If the DEA Nine view the immigration struggles in Arizona as a precedent, or even a suitable analogy for justifying a federal lawsuit against a Prop 19 victory, then these are nine people who are incapable of putting two thoughts together.

    The federal lawsuits against Arizona’s zoned out Governor Jan Brewer, and the authoritarian Sheriff of Maricopa County, Joe Arpaio, targets an Arizona statute designed to impose police state tactics against people who happen to find themselves in Arizona. Arizona’s re-introduction of “Your papers please!” essentially demands that citizens carry documentation to prove themselves worthy of freedom to a xenophobic and potentially malevolent investigator.

    A federal lawsuit against a Prop 19 victory would attempt to preserve current police state tactics as they are practiced against peaceful and productive California citizens who enjoy inhaling cannabis now and then. Prop 19 removes California law enforcement’s involvement in personal possession cases of less than one ounce of weed, making Prop 19 the precise opposite in intent of what’s transpiring in Arizona.

    The idea that the federal government, as represented here by the DEA Nine, would preclude citizens of California and the United States from using their elective process to thwart institutionalized tyranny is simply mind boggling.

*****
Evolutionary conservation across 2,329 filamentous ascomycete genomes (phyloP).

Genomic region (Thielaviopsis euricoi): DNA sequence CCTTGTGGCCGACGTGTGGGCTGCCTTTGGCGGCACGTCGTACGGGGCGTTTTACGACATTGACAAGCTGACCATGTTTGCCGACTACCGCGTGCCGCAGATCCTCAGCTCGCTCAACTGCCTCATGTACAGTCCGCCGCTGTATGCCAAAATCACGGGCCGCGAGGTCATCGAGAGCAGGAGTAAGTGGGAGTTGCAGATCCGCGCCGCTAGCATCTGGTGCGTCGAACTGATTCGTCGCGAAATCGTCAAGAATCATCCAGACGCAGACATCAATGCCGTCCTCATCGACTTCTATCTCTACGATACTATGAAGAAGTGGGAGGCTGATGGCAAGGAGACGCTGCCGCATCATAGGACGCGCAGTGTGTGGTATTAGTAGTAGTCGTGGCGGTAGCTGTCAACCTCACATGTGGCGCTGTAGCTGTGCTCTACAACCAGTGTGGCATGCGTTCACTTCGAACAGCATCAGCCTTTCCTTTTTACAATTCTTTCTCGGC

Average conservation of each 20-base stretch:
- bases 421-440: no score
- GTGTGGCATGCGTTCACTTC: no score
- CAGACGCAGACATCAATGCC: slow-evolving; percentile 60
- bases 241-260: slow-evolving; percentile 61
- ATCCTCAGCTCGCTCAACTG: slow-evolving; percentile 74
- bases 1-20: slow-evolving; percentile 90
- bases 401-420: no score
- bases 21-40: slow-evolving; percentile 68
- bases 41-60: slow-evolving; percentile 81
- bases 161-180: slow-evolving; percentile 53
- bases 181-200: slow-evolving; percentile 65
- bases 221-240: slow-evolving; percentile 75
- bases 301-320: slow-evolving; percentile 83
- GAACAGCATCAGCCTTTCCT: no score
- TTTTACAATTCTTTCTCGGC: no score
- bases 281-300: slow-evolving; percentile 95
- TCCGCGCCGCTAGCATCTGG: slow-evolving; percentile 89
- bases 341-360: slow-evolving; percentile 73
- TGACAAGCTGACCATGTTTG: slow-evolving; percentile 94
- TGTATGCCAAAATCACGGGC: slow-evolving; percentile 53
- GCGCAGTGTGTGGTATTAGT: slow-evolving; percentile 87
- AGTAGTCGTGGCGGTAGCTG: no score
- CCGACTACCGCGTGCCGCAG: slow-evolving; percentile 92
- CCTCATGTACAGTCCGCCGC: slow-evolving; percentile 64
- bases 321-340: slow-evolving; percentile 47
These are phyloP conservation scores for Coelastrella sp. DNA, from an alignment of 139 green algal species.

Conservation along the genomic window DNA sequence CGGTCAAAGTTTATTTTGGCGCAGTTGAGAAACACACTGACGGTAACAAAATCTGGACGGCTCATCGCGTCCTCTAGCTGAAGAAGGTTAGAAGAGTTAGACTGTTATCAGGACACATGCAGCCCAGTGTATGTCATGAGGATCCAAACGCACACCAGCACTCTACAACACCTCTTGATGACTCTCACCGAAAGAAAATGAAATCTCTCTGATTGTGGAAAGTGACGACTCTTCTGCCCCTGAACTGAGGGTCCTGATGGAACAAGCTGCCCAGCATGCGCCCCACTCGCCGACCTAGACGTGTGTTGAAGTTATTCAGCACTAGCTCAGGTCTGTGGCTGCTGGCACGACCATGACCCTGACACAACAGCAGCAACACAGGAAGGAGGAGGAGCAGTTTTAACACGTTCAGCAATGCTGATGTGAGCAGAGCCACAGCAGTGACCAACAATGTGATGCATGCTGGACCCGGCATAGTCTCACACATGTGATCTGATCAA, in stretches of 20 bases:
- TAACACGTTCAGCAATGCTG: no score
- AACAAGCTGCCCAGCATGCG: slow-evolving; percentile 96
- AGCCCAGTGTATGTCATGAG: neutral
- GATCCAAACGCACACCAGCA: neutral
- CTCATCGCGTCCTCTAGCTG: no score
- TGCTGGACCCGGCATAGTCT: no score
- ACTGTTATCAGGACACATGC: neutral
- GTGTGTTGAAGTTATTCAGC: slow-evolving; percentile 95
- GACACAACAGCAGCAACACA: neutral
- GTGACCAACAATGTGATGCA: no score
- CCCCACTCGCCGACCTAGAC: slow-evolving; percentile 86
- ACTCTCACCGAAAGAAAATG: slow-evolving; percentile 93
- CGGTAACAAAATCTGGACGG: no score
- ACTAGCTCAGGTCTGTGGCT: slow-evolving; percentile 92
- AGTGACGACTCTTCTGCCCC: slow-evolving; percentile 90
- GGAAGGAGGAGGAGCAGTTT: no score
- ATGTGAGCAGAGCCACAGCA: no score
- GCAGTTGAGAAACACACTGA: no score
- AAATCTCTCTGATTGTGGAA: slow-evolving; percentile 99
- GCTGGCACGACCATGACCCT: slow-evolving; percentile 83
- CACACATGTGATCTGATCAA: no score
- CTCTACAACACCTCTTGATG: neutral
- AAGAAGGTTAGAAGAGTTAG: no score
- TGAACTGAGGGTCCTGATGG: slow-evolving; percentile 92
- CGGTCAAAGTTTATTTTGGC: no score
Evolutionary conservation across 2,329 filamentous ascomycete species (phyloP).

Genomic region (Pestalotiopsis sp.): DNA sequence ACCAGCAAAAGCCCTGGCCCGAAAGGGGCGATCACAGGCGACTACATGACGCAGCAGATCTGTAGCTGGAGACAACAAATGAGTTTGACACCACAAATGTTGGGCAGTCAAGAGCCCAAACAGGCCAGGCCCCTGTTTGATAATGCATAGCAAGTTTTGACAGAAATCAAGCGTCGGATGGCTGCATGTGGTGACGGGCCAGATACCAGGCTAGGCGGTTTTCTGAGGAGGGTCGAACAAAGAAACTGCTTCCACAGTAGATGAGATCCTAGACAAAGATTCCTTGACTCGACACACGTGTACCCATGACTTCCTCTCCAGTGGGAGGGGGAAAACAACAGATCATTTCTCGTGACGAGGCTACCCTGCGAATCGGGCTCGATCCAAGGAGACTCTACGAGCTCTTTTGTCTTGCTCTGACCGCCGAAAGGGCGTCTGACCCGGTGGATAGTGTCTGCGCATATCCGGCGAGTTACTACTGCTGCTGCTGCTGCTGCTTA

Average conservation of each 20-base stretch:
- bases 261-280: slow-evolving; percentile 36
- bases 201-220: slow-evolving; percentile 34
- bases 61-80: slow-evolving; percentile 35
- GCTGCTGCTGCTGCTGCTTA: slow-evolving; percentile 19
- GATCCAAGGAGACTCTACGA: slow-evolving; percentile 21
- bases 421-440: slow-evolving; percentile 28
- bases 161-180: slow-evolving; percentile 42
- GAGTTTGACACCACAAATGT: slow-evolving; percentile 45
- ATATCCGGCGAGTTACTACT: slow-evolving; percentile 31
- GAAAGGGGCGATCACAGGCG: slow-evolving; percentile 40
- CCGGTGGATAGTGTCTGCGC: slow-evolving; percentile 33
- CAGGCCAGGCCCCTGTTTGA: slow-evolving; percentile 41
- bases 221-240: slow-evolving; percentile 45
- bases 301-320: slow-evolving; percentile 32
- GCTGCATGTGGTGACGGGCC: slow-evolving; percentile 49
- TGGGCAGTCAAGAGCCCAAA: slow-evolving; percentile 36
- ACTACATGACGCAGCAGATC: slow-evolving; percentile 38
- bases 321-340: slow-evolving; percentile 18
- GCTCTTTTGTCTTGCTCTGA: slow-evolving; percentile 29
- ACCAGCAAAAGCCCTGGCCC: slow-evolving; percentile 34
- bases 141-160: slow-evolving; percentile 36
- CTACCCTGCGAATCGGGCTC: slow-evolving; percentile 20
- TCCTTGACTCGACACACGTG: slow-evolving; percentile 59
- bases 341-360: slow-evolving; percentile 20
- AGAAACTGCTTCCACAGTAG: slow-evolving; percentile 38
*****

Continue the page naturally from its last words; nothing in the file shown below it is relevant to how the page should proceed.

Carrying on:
16. Duncan20903 says:

    Maria, actually “Law & Order” gave the Lt. Van Buren cancer last season, and shows her being encouraged by her loved ones to try cannabis as a palliative for the chemotherapy, and that it worked well. She also got caught by the Chief of Detectives who called her on the carpet and told her in no uncertain terms that he knew she was using cannabis and that she had to shower and change her clothes before coming to work because it was unacceptable for people to know that she was using cannabis. Then he gave her the phone number of the guy he had gotten his medical cannabis from when he was suffering chemo due to testicular cancer. There is no way that this plot line could have been more favorable to medical cannabis.

    It was CSI:NY that featured the cannabis compassion club. I’d rate that as totally neutral to perhaps just a bit positive. It was precious the way the CSI’s were able to determine that cannabis was involved by chemical analysis of the person’s fingerprint. But CSI:NY isn’t particular to presenting facts on their show. They had one where they presented as fact the urban legend of where the phrase ‘saved by the bell’ originated. I had never heard that one so I Googled it because it sounded totally ludicrous, which in fact it was. But it was still presented as if factual by the script writers. If you haven’t heard that one just Google “saved by the bell”+grave or search I honestly think that Gary Sinise is a big fan of Jack Webb’s portrayal of Sgt Joe Friday. Mac is almost as two dimensional as Joe.